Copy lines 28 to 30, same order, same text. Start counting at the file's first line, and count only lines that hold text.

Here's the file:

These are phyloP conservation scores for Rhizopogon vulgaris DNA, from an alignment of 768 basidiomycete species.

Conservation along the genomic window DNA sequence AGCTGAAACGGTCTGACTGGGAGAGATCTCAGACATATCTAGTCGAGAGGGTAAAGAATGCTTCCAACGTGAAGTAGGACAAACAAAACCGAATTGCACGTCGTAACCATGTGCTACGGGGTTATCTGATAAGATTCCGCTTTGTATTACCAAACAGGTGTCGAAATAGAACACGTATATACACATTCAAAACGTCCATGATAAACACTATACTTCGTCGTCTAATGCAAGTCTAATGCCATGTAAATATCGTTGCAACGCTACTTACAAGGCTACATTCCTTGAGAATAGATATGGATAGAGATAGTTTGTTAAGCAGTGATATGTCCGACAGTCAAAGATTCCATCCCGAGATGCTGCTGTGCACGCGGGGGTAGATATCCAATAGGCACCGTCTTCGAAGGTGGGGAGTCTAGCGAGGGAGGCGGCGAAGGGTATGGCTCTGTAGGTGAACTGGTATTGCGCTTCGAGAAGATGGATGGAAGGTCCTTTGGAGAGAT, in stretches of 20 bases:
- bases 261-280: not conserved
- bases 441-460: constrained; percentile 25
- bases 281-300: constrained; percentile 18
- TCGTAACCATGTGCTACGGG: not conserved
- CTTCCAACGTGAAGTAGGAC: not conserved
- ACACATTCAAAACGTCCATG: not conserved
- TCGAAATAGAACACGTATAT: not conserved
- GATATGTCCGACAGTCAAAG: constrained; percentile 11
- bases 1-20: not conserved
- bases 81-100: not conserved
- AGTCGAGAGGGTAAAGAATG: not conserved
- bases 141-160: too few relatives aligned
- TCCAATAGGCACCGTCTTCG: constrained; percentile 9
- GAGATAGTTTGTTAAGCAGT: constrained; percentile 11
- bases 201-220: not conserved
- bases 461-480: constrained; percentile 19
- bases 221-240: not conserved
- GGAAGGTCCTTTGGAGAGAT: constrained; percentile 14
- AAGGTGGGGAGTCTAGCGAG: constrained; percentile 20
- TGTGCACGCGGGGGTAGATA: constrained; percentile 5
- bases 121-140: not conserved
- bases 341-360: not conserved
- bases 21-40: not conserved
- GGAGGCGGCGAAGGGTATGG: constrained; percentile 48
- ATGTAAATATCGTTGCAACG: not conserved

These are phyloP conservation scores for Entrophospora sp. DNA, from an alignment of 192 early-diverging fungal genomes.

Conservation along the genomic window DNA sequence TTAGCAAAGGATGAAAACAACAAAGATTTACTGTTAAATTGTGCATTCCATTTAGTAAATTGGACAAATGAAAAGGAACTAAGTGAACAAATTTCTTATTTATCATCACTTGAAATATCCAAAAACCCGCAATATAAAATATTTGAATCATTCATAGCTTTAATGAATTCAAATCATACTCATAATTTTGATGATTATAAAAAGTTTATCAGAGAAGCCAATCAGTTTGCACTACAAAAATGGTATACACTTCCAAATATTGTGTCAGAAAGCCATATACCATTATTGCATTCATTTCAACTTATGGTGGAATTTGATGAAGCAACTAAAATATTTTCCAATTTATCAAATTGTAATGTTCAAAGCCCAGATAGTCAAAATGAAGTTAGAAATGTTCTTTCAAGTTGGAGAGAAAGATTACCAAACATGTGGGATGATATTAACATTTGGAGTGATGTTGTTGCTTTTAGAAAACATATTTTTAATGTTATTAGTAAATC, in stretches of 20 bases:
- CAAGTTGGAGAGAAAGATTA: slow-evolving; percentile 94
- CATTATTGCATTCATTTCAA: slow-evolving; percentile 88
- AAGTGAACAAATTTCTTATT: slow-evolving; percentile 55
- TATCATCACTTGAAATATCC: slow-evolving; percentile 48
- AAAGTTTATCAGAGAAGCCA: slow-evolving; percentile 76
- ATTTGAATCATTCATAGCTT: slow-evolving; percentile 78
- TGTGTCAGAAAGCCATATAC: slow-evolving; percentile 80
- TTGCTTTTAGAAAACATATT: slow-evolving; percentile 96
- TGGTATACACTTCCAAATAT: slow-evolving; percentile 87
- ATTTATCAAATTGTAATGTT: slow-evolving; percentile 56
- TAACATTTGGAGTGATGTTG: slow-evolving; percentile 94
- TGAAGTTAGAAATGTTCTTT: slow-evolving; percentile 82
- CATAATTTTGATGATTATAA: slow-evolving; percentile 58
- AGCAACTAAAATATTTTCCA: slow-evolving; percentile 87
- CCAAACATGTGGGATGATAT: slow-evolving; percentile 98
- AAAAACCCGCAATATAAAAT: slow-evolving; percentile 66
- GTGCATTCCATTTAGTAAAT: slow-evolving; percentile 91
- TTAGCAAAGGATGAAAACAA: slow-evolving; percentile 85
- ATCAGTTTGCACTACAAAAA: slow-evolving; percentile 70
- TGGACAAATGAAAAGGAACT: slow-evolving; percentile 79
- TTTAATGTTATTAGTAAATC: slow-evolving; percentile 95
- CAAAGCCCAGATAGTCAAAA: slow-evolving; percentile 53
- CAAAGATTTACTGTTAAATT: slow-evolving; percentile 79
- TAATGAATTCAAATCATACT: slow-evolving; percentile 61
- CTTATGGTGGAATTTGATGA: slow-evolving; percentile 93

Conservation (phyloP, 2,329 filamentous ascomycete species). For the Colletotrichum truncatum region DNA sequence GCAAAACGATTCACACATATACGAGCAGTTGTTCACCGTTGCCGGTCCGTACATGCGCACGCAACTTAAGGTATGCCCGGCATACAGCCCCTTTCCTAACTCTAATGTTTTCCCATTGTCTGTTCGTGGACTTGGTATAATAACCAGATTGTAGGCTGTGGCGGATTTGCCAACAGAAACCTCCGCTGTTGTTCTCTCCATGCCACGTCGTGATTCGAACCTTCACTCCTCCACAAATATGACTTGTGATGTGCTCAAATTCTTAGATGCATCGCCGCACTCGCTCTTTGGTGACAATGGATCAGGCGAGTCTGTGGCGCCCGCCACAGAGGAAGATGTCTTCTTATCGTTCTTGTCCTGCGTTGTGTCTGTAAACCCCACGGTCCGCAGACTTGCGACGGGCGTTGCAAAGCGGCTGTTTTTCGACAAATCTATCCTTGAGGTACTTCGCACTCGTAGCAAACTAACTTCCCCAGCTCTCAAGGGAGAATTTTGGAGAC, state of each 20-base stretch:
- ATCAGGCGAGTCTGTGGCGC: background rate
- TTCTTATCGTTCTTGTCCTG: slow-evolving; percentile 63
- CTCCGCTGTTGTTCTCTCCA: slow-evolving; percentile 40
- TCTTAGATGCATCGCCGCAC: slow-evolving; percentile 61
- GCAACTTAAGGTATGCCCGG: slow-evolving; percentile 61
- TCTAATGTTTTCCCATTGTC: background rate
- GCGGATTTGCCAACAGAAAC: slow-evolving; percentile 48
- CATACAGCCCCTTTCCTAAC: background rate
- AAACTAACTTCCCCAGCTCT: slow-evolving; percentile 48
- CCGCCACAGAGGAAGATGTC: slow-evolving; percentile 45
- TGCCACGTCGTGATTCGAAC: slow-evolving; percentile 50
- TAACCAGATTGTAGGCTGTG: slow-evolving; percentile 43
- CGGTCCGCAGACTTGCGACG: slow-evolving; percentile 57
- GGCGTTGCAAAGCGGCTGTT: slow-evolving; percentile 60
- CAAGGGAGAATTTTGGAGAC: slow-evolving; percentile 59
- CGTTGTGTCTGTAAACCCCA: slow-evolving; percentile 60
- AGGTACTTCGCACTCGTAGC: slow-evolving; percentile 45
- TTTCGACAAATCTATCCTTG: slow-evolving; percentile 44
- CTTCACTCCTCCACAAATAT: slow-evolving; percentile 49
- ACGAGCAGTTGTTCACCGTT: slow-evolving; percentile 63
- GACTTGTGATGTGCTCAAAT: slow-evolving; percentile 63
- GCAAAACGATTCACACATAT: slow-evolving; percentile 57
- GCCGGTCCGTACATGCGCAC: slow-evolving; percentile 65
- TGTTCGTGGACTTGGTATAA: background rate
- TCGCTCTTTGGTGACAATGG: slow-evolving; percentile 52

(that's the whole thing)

These are phyloP conservation scores for Entrophospora sp. DNA, from an alignment of 192 early-diverging fungal genomes.

Conservation along the genomic window DNA sequence TTAGCAAAGGATGAAAACAACAAAGATTTACTGTTAAATTGTGCATTCCATTTAGTAAATTGGACAAATGAAAAGGAACTAAGTGAACAAATTTCTTATTTATCATCACTTGAAATATCCAAAAACCCGCAATATAAAATATTTGAATCATTCATAGCTTTAATGAATTCAAATCATACTCATAATTTTGATGATTATAAAAAGTTTATCAGAGAAGCCAATCAGTTTGCACTACAAAAATGGTATACACTTCCAAATATTGTGTCAGAAAGCCATATACCATTATTGCATTCATTTCAACTTATGGTGGAATTTGATGAAGCAACTAAAATATTTTCCAATTTATCAAATTGTAATGTTCAAAGCCCAGATAGTCAAAATGAAGTTAGAAATGTTCTTTCAAGTTGGAGAGAAAGATTACCAAACATGTGGGATGATATTAACATTTGGAGTGATGTTGTTGCTTTTAGAAAACATATTTTTAATGTTATTAGTAAATC, in stretches of 20 bases:
- CAAGTTGGAGAGAAAGATTA: slow-evolving; percentile 94